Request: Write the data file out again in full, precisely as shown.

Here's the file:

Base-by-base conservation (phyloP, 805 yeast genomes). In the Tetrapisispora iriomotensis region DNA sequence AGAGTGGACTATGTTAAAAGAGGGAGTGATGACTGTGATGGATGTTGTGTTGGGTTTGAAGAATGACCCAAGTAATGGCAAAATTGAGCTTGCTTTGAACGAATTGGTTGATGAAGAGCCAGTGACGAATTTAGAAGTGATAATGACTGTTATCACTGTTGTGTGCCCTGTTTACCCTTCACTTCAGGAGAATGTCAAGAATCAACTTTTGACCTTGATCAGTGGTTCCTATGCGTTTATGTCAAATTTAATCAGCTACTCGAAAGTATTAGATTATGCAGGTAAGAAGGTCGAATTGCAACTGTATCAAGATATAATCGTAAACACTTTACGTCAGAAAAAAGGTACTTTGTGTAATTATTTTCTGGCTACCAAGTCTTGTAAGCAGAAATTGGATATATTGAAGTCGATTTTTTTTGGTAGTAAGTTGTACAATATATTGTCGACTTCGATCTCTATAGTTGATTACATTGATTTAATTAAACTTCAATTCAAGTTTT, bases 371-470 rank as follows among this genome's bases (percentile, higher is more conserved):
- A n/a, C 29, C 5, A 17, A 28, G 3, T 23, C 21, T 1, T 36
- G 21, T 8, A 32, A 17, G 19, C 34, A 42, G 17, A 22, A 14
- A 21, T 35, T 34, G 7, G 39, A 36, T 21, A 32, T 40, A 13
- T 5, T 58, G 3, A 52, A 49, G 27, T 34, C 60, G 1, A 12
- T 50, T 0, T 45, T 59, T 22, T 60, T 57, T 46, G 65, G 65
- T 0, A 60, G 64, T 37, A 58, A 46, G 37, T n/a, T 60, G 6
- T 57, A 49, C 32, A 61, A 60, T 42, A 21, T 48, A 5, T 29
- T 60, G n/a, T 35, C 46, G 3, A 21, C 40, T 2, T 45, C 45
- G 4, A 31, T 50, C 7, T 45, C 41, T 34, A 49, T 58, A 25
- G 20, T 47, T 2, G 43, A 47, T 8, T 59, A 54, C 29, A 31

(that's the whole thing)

Base-by-base conservation (phyloP, 805 yeast genomes). In the Tetrapisispora iriomotensis region DNA sequence AGAGTGGACTATGTTAAAAGAGGGAGTGATGACTGTGATGGATGTTGTGTTGGGTTTGAAGAATGACCCAAGTAATGGCAAAATTGAGCTTGCTTTGAACGAATTGGTTGATGAAGAGCCAGTGACGAATTTAGAAGTGATAATGACTGTTATCACTGTTGTGTGCCCTGTTTACCCTTCACTTCAGGAGAATGTCAAGAATCAACTTTTGACCTTGATCAGTGGTTCCTATGCGTTTATGTCAAATTTAATCAGCTACTCGAAAGTATTAGATTATGCAGGTAAGAAGGTCGAATTGCAACTGTATCAAGATATAATCGTAAACACTTTACGTCAGAAAAAAGGTACTTTGTGTAATTATTTTCTGGCTACCAAGTCTTGTAAGCAGAAATTGGATATATTGAAGTCGATTTTTTTTGGTAGTAAGTTGTACAATATATTGTCGACTTCGATCTCTATAGTTGATTACATTGATTTAATTAAACTTCAATTCAAGTTTT, bases 371-470 rank as follows among this genome's bases (percentile, higher is more conserved):
- A n/a, C 29, C 5, A 17, A 28, G 3, T 23, C 21, T 1, T 36
- G 21, T 8, A 32, A 17, G 19, C 34, A 42, G 17, A 22, A 14
- A 21, T 35, T 34, G 7, G 39, A 36, T 21, A 32, T 40, A 13
- T 5, T 58, G 3, A 52, A 49, G 27, T 34, C 60, G 1, A 12
- T 50, T 0, T 45, T 59, T 22, T 60, T 57, T 46, G 65, G 65
- T 0, A 60, G 64, T 37, A 58, A 46, G 37, T n/a, T 60, G 6
- T 57, A 49, C 32, A 61, A 60, T 42, A 21, T 48, A 5, T 29
- T 60, G n/a, T 35, C 46, G 3, A 21, C 40, T 2, T 45, C 45
- G 4, A 31, T 50, C 7, T 45, C 41, T 34, A 49, T 58, A 25
- G 20, T 47, T 2, G 43, A 47, T 8, T 59, A 54, C 29, A 31